“Representatives of the United Nations Development Program are particularly notorious for rolling up in new cars,” observes Kadir. “You have to consider the perception and impacts of paying people high wages to solve poverty in the developing world.” In other words, he continues, the message that comes through isn’t so much ‘We’re here to help.’ Rather, it’s ‘If you want to have plenty to eat, get paid lavishly and drive a new car, get hired by an NGO trying to solve poverty.’
Kweku Opoku-Agyemang, a Global Poverty and Practice Postdoctoral Fellow at the Blum Center, agrees that politics can undermine poverty reduction programs even when plenty of money and “experts” are available.
“Problems arise when political structures don’t hold people in government accountable,” he says. “If a politician is aware that his actions are monitored, that he is going to face consequences for them, then you can see some fairly good outcomes.” Conversely, political systems that encourage patronage and self-aggrandizement send a different message: If a political culture encourages stealing, politicians inevitably steal.
“Generally speaking, political systems that are more democratic are considered better at implementing effective (anti-poverty) programs,” says Opoku-Agyemang. “But this isn’t always the case. For an example, all we have to do is look at China. Millions of people have been lifted out of poverty in recent decades, and their political system is hardly democratic. So it’s difficult to apply a uniform standard that works in all situations.”
Sometimes the problem isn’t corruption. Sometimes everyone is trying to do the right thing, but outcomes remain unsuccessful. In such cases, the sticking points still are apt to be more political and social than technical. As an example, Kadir cites the spectacular failure of effective wastewater treatment and drinking water supply programs across the developing world. Contaminated water is a global problem that greatly exacerbates poverty. Free-flowing raw sewage and a lack of clean drinking water translate directly to virulent diseases that kill millions outright and sap the vitality of survivors, reducing household incomes.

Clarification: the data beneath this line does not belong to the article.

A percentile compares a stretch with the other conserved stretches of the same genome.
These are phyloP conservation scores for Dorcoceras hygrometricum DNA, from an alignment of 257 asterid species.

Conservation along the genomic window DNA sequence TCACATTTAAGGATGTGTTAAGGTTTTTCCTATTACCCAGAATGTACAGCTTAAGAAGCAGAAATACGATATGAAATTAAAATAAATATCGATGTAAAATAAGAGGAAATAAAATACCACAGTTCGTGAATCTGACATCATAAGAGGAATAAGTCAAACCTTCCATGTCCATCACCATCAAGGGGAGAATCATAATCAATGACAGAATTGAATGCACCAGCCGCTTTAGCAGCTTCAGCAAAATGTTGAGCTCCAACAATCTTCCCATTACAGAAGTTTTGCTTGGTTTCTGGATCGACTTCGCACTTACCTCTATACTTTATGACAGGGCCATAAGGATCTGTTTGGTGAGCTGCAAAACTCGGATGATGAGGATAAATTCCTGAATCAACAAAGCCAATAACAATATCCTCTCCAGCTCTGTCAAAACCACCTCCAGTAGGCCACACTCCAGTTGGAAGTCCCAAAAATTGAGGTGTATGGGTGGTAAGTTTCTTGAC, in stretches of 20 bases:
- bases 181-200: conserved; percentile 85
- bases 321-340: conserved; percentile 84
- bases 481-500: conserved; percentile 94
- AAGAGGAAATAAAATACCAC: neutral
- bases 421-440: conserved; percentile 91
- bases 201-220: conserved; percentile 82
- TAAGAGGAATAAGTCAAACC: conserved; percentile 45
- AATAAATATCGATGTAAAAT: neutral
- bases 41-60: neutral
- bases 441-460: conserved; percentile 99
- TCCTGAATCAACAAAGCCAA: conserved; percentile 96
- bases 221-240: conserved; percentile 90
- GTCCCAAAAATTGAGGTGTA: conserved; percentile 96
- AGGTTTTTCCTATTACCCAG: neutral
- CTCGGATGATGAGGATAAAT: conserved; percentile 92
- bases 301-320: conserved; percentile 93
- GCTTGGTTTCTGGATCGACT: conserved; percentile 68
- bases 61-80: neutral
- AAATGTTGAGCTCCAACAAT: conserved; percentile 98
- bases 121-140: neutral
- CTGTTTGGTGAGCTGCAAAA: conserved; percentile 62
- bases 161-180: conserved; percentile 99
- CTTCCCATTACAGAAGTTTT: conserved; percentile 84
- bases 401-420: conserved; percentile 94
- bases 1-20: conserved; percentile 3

One of Kadir’s métiers is the design of passive pond-and-marsh systems to purify wastewater. Such schemes are low-tech, harnessing naturally-occurring microbes to purify wastewater. As such, they are ideally suited for developing countries. Or are they?
“They are extremely effective, but you often face major hurdles when you try to build them,” says Kadir. “First, they are not compact. You need quite a bit of land for the ponds and wetlands, and land tenure in the developing world is often a very complicated issue, typically involving local power brokers who may have differing agendas. Second, they’re not sexy. They’re not the kind of thing local politicians can trumpet. They want their names on big, shiny high-tech water treatment plants. The problem, of course, is that these kinds of facilities are difficult to maintain. That’s why you have derelict water-treatment plants all across Latin America.”
Kadir observes that a widely-used method for purifying drinking water in the developing world also is problematic. Small individual or household purifying units are cheap and effective when used properly—but the problem is that not everyone uses them properly. And water-borne diseases can be propagated throughout an entire village if a single household doesn’t fastidiously follow correct procedures. So while “appropriate” (i.e., small scale) technology is indeed appropriate for many situations in the developing world, it is by no means appropriate for all. Where water purification is concerned, you want rigorously-controlled, centralized systems.